Tag Archives: aesthetics of sustainability

The Shape of Green

There’s no lack of ethical or economic arguments for sustainability. Taken in by its promising title, I had high hopes Lance Hosey’s The Shape of Green would finally provide us with an aesthetics of sustainability as part of a larger philosophy of sustainability.

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“The Shape of Green: Aesthetics, Ecology and Design” Lance Hosey, Island Press, 2012″

Hosey begins promisingly, claiming beauty and sustainability aren’t as incompatible as they’re commonly believed to be but very soon goes off the rails. If beauty and sustainability aren’t so incompatible, then why identify some buildings as environmentally virtuous but ugly and then suggest that “dressing them up” isn’t the way forward? Why praise Renzo Piano and Norman Foster for synthesising two qualities that aren’t incompatible? I hope Hosey’s not admiring F&P’s Greater London Authority headquarters.

  • Overhanging a building is an expensive way of shading glazing from the torrid London sun.
  • GLA’s eggy shape may theoretically have volumetric efficiencies but, once enclosed, that volume is then squandered on a void around an ornamental staircase. Stupid.

Hosey’s a shapeist. He claims that some sources claim that early, elementary design decisions about shape can influence the environmental impact of a building – up to 90% apparently, but 90% of what we’re not told. 

He’s also a commercial man at heart and offers a commercial justitification for a sustainability that’s phrased in terms of conventional [visual] aesthetics. Here are some of his arguments.

We’re more likely to treasure a thing for longer if we find attractive.

Hosey wants beautiful things to be seen as virtuous rather than the other way around. This statement is the perfect product of a time when the only ideas that get traction are those that articulate in new ways what people believe anyway. Before the Table of Contents is this brave quote.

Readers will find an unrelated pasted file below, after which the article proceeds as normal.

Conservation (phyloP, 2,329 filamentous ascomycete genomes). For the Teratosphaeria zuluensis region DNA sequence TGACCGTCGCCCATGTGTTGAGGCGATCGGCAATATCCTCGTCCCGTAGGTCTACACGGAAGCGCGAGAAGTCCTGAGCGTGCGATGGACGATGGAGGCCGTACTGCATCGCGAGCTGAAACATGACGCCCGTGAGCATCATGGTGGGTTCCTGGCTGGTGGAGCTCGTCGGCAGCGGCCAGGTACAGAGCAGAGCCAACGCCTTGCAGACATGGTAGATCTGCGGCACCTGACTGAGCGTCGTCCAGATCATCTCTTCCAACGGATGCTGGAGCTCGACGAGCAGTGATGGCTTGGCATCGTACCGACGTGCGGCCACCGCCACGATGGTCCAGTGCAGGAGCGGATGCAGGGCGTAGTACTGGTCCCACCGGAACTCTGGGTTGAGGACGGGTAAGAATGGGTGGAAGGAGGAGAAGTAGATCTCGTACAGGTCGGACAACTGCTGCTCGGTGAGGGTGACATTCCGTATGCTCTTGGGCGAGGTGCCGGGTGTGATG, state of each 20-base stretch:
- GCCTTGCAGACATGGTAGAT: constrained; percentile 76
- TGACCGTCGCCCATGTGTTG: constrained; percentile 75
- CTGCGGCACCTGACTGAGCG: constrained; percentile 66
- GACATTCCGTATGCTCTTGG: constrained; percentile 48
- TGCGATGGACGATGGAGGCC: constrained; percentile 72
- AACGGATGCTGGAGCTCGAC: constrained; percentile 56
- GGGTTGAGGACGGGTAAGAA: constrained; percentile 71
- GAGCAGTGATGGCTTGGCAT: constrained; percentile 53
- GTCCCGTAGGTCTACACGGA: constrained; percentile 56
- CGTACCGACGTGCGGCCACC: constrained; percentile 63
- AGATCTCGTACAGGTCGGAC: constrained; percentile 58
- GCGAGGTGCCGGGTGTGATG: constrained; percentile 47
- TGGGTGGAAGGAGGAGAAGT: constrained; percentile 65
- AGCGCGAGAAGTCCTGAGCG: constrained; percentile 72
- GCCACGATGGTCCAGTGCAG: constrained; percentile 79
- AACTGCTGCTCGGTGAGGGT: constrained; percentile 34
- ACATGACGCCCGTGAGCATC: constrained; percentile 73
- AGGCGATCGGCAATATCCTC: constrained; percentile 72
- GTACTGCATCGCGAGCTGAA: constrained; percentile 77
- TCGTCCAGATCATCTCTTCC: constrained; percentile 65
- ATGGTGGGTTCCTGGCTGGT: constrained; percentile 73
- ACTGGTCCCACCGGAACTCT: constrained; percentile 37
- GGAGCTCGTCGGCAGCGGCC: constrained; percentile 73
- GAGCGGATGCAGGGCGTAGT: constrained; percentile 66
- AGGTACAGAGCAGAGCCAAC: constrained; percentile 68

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Oscar Wilde was an incorrigible aesthete and known for soundbites such as “Any person who doesn’t laugh at the death of Little Nell has a heart of stone.” Wilde’s statement about judging by appearances may well have been disingenuous but Hosey’s using only its latter part definitely is.

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Wilde seems to believe in an absolute beauty and this would have been an common view a century ago. However, if one accepts the modern position that beauty is both pluralist and subjective, then Beauty is no more or less superficial than the thoughts in which it is based. And this brings us back to the book.

Much of nature is about geometry. The shape of a blood cell is optimised for fluid dynamics. The tilt of the Earth’s axis gives us the seasons that shape nearly every living creature.
Things have shapes. It’s what things do. Artificial things also have shapes and geometries.

We prefer to use things that look better, even if they aren’t inherently easier to use.
This is the form vs. function argument restated, with a swipe at utility. (“Trust me, I’m a designer.”)

We don’t love something because it’s non-toxic and biodegradeable – we love it because it moves the head and the heart.
Hosey is attempting to keep beauty and virtue firmly separate. He doesn’t want us to love anything for reasons that aren’t visual. He’s pro-innovation, pro-consumption.

Aesthetic attraction is not a superficial concern – it’s an environmental imperative. Beauty could save the planet.”
Hosey has trouble linking aesthetic attraction to environmental imperatives. He resorts to the peacock’s feathers and the 300 varieties of nightingale birdsong.

Beauty has the biological function of sustaining existence
is the conclusion only a short jump away. Three hundred varieties of nightingale mating call seems a bit desperate. Do the peacock’s feathers really have to be that large or colourful? Humans have evolved in much the same way but with far less imperative. Ostentatious displays of abundance may faciliate getting laid but any evolutionary advantage remains unproven.